“Food for Thought” Cookbook book club – Betty Crocker’s Picture Cookbook
For our fourth meeting of the “Food for Thought” cookbook book club, we focused on Betty Crocker’s “Picture Cookbook” with an emphasis on retro recipes.
I thought Betty Crocker was an actual person who built the empire. In searching for my retro recipes, I discovered that there wasn’t a person with that name.
Betty Crocker is an icon built by the Gold Medal Flour Company. It was born in 1921 during a promotion the company ran. The company received thousands of promotion responses and a flood of baking questions. The name “Betty Crocker” was created to personalize the consumer inquiry responses. Crocker was chosen to honor a popular, recently retired director of the company. Betty was chosen simply as a friendly sounding name. Within a few years, the consumer demand for baking information, fueled by the popularity of Betty Crocker spawned the beginning of the home service department, and ultimately the Betty Crocker Kitchens.
Betty Crocker has been a cultural icon and part of families’ food traditions – not to mention a trusted source of recipes and homemaking know how – for more than 90 years. So when Susan decided to host this gathering and selected the cookbook, she asked that we carry out the true retro style and wear our aprons and pearls – and we all did!
In carrying out the evening’s theme, we began with a glass of classic champagne cocktail that Terri made.
Champagne cocktails became popular during Prohibition, when flappers were desperate to make the available bathtub bubbly taste better. Ha!
To accompany our cocktail, we had three appetizers.
Terri made caramelized-onion bruschetta. She commented that the recipe was “easy” to make and that the directions for caramelizing the onions was “spot on.”
Sharon made sriracha veggie-cheese balls and sauce. Cheese balls are the perfect party food, because they are fun! This version was true to its retro origin, with kicked up ingredients. The recipe made a good-sized portion – plenty for our party!
Sharon also made basil and crabmeat topped cucumbers. The topping was a nice blend of basil with lemon and red onion. Sharon commented that they too were “easy” to make and that you could assemble the topping ahead of time and assemble before serving.
Susan was tasked with the dinner entrées: Swedish meatballs and chicken a la king. Susan commented that both were items her mom made for dinner when she was a kid.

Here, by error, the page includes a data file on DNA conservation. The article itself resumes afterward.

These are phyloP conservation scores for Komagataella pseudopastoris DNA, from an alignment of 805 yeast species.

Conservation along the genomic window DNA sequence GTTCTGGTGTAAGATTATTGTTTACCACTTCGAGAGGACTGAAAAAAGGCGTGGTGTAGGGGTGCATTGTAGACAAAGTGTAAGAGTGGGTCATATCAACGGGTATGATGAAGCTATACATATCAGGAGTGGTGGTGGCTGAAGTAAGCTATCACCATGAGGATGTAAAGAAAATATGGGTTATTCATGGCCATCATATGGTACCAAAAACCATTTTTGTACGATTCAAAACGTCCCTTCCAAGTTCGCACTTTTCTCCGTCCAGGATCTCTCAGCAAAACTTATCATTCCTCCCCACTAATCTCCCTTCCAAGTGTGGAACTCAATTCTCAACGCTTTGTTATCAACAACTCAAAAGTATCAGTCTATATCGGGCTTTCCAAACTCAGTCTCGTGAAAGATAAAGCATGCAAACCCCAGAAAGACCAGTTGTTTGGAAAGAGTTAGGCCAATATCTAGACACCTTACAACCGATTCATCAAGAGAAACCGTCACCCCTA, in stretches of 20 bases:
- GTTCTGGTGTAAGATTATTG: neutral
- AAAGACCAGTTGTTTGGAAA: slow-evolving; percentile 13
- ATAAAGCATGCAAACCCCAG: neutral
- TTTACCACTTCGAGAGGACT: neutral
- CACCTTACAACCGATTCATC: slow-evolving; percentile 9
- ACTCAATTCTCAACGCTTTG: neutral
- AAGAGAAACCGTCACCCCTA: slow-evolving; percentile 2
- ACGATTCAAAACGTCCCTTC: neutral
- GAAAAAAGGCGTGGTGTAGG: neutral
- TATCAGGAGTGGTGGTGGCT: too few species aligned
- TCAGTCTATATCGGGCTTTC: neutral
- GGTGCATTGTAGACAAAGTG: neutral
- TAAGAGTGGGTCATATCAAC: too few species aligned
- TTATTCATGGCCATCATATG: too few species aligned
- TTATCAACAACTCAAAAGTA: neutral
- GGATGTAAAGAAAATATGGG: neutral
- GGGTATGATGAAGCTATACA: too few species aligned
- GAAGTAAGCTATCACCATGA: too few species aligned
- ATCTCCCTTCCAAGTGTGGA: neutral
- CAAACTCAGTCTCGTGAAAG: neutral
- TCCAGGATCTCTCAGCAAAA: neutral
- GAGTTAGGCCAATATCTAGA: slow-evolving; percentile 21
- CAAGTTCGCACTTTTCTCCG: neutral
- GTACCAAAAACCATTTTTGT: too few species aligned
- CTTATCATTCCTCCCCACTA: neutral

The Swedish meatballs were served over white rice – in further keeping with the retro style. Susan commented that she was surprised that the meatball recipe called for few spices since today’s recipes typically include more items.
The chicken a la king reminded me of a deconstructed version of chicken potpie. It had nicely poached chicken breasts with a creamy sauce. Susan noted that when her mother made it she would pick out the pimentos but now she didn’t notice or mind them.
Accompanying the chicken and meatballs were two side dishes and homemade parker house rolls.
Val made the rolls from scratch. Parker house rolls were invented at Boston’s Parker House Hotel in 1890. They are considered a staple for many dinners. The rolls were buttery with a soft interior and crispy shell.
Val also made the cranberry orange gelatin salad – another widely popular side dish for our retro-style meal. Gelatin was once considered a sign of wealth, before the advent of prepared gelatin, as only members of the elite classes could afford it. The combination of cranberry and orange flavors would be perfect for the upcoming winter holiday meals.
Pat made Florentine salad. Any dish that uses the word “Florentine” refers to a recipe that is prepared in the style of the Italian region of Florence and typically is a dish featuring spinach. True to its definition, the salad’s main ingredients were spinach, hard-boiled eggs and bacon. It had a light, red-wine vinaigrette dressing.
As we reflected on all the elements on the plate, we made a few observations about the retro meal. First, many of the recipes we cooked used fairly plain ingredients and how the modern versions have ramped up the elements for more bold flavors. Second, we were surprised at how many of the recipes included ingredients that now we wouldn’t consider the healthiest, but back then the obesity epidemic wasn’t as rampant as it is today. We also had some laughs reading through some of the tidbits Susan had collected about the retro time period (e.g., costs of gas, bread).
For dessert, I made a pineapple upside-down cake. To further the retro theme, I baked it in an original Bundt pan. The cake was very simple to make. My only anxiety was in hoping it would come out of the pan intact, which it did.
For our “take-home treat,” I made spumoni-chunk cookies.
Spumoni is a molded Italian ice cream typically consisting of three flavors – cherry, pistachio and chocolate. These cookies were true to the ice cream representation and included chopped, dried cherries, chocolate chunks and chopped, salted pistachios. They were easy to make, but the ingredients were quite costly. I packaged our “take-home treats” in cute gift bags.
In total, eleven dishes were made from Betty Crocker’s Picture cookbook. Each dish was very representative of the retro-style theme. We had another fun meal and enjoyed our gathering.
We scheduled our next meeting for mid November. Terri is hosting. We selected the Buvette cookbook as our focus for the appetizers, entrees and sides recipes. The dessert and take-home treat recipes will be from Kathy Wakile’s “Indulge” cookbook.
Have you ever made a retro-style dinner?
What’s your favorite Betty Crocker recipe?